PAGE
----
Come keen Iambicks, with your Badgers feet,

And badger-like, bite till your teeth do meet.

Help ye tart Satyrists, to imp my rage,

With all the Scorpions that should whip this age. 73

When Berkenhead praises Beaumont and Fletcher’s “Strength

and Mirth” and “Sanguin Wit,” and pointedly comments on their

lack of “Rage,” he is seeking to fend off Cleveland’s rendering of

satire as much as anything else. To some extent, this is because

he judges such ferocity to be ineffective, or symptomatic of a loss

of power: “Who blusters strong i’ th’ Darke … creeps i’ th’ Light.” 74

Nearly a decade later and at the height of Cleveland’s fame,

Lovelace considered such uncivil, biting poetry with more dismay

as a Parnassian mutiny, wit turned against itself. While he,

like Marvell, imagined a literary world corrupted by “Scorpions,”

Cleveland sought to incorporate them into his art. 75 Furthermore,

Lovelace’s antipathy to “poetic rage” was shared by friends and

kinsmen. Sherburne complained of it in his poem for Moseley’s

Cartwright volume, while John Hall pointedly characterized Stanley’s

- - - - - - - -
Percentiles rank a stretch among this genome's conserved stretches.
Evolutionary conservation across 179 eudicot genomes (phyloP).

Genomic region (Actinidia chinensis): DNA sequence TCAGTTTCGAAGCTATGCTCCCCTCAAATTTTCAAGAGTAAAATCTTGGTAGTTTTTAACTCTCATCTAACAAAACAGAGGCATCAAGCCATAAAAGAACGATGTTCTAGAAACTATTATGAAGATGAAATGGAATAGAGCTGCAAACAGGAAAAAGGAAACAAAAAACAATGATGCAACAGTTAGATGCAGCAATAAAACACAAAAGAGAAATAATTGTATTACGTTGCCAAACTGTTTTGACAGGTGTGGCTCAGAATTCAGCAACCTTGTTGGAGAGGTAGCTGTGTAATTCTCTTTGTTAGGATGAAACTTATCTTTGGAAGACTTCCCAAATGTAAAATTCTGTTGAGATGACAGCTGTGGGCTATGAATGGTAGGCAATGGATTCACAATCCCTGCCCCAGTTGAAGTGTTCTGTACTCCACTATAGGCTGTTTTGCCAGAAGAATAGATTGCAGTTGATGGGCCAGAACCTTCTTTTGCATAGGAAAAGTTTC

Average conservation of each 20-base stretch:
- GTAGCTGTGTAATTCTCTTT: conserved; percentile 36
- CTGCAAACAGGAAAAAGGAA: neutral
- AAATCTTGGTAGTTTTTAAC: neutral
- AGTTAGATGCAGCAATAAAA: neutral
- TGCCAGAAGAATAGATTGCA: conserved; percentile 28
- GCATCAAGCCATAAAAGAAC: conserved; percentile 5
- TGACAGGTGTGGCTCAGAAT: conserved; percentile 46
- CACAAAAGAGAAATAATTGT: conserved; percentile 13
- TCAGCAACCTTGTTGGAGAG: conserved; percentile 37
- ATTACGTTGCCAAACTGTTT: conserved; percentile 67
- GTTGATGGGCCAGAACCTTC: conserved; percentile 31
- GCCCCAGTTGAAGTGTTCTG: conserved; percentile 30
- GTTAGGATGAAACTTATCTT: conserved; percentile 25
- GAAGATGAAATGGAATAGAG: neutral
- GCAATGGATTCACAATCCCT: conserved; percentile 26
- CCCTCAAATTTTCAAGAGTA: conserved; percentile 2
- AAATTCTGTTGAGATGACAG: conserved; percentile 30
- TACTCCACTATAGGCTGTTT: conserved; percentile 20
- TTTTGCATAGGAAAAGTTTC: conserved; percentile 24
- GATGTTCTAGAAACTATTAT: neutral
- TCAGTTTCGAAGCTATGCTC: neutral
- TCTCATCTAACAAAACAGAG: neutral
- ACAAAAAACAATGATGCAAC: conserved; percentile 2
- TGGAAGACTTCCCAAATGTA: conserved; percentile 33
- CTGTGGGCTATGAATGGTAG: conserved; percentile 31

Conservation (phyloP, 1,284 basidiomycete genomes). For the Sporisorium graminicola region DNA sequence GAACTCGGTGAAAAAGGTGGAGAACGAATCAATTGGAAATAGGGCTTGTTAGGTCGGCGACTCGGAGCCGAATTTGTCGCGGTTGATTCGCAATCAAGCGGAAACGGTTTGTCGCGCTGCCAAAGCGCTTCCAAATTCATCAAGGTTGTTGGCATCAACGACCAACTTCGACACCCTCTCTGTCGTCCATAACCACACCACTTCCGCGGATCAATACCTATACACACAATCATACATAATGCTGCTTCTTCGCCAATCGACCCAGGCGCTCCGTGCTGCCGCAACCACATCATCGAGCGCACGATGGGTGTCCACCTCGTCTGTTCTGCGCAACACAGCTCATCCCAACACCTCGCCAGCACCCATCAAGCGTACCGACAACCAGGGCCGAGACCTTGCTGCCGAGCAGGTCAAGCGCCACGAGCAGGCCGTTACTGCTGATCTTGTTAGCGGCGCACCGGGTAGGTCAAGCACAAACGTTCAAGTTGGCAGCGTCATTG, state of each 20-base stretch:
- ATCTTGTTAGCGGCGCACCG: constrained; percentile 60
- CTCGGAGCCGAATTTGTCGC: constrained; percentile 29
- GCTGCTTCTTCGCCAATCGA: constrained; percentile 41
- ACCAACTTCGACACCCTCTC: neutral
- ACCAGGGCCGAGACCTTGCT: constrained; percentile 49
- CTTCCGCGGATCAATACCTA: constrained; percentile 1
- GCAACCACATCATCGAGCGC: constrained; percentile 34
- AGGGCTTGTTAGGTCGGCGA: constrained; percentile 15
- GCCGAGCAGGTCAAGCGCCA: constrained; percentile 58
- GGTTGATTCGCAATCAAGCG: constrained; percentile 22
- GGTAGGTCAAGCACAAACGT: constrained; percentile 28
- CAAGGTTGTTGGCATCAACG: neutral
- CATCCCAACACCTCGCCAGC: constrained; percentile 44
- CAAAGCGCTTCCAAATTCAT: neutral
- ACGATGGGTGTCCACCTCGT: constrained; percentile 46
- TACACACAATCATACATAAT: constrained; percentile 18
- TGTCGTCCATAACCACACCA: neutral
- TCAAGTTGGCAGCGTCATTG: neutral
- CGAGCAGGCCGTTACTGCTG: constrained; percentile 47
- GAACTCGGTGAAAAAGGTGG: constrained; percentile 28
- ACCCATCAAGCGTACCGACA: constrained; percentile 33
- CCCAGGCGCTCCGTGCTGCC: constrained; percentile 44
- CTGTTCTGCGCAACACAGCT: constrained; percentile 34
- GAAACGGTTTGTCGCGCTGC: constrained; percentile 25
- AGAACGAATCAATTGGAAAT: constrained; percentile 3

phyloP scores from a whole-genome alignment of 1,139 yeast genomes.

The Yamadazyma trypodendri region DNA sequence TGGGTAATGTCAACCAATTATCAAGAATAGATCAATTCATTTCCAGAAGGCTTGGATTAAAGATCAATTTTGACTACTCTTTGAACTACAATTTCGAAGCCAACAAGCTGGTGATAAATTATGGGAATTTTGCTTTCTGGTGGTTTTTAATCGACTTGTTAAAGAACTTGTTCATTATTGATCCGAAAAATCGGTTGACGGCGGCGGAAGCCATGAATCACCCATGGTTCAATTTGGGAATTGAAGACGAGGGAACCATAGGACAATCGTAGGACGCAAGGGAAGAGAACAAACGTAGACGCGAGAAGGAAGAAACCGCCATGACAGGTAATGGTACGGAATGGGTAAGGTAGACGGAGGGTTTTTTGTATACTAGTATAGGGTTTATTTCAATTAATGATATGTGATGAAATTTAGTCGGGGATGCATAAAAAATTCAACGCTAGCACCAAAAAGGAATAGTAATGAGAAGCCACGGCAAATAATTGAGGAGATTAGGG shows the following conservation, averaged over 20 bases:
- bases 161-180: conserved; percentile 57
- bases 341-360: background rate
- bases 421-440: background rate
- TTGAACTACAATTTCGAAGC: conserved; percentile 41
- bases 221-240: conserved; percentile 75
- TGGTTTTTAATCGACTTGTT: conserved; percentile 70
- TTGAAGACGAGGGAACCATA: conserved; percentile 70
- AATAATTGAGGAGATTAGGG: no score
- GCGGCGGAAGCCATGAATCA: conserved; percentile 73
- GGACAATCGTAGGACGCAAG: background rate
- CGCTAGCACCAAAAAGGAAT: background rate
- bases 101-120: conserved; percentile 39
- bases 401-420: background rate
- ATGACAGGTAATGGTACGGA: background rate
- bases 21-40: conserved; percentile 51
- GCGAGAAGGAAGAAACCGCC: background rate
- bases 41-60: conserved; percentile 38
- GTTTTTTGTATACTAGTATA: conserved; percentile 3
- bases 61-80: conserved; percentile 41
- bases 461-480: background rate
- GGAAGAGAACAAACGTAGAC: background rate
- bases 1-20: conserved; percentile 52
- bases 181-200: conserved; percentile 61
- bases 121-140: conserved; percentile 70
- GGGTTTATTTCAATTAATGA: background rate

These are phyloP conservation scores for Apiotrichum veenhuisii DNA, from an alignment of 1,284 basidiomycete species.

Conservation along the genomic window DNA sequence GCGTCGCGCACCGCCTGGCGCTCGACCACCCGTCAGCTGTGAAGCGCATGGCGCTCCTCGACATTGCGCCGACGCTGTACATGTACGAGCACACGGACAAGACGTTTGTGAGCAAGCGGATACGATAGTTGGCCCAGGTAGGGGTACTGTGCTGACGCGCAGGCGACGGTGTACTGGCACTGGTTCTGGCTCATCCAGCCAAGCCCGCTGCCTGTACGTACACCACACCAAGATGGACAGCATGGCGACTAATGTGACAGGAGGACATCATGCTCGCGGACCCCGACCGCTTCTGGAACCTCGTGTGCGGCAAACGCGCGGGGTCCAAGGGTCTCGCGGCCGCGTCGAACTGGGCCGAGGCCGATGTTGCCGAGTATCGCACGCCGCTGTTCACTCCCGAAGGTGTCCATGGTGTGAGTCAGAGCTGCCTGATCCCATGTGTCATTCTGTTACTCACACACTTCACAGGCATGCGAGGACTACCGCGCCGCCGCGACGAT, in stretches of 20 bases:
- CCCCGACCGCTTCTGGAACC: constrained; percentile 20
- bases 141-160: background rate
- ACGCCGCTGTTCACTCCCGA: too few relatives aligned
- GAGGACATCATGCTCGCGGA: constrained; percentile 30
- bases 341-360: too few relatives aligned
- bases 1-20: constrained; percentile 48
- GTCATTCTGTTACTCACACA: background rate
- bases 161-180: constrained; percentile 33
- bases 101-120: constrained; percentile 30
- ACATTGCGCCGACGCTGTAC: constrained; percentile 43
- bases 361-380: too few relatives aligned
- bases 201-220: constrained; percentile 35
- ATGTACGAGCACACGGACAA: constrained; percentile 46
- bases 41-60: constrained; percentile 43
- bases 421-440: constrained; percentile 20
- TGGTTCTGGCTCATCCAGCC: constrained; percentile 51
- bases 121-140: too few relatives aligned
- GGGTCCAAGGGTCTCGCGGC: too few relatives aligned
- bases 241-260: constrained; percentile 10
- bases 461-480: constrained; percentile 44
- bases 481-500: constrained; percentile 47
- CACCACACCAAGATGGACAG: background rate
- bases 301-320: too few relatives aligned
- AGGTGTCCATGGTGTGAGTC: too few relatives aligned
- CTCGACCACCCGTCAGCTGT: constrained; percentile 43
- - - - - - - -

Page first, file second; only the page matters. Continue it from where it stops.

style as “admit[ting] no wildfire in poetic rage.” 76 Cleveland’s

poetry represents an outbreak of the poetical unconscious, an

eruption of the incivility tamed by Jonson, and over which Jonson’s

authorial persona boasted of his control in Poetaster. To give

in to one’s rage is “but a feminine humour,” Jonson says, “And far

beneath the dignity of a man,” sentiments recalled in Lovelace’s

praise of the “masc’line Spirit” of “Father Ben” and his ridicule of

writing women. 77 Cleveland is therefore an unruly third term in

any mapping of poetry’s way between a cavalier past and a present

commonwealth, the demands of loyalty and the temptations

of infidelity—marked by the barbarity of the age, but no more of

it than his fellow cavaliers. Marvell was of course to find his own

way, much later, to speak back to Cleveland in “The Loyal Scot”;

here, though, we can pick out a note or two in the echoic interplay

of which both Marvell’s poetry, and those of his contemporaries,

is unendingly capable.


James Loxley 181

nOtES

1 Andrew Marvell, The Poems and Letters of Andrew Marvell, ed. H. M.

Margoliouth, Pierre Legouis, and E. E. Duncan-Jones, 2 vols. (Oxford: Clarendon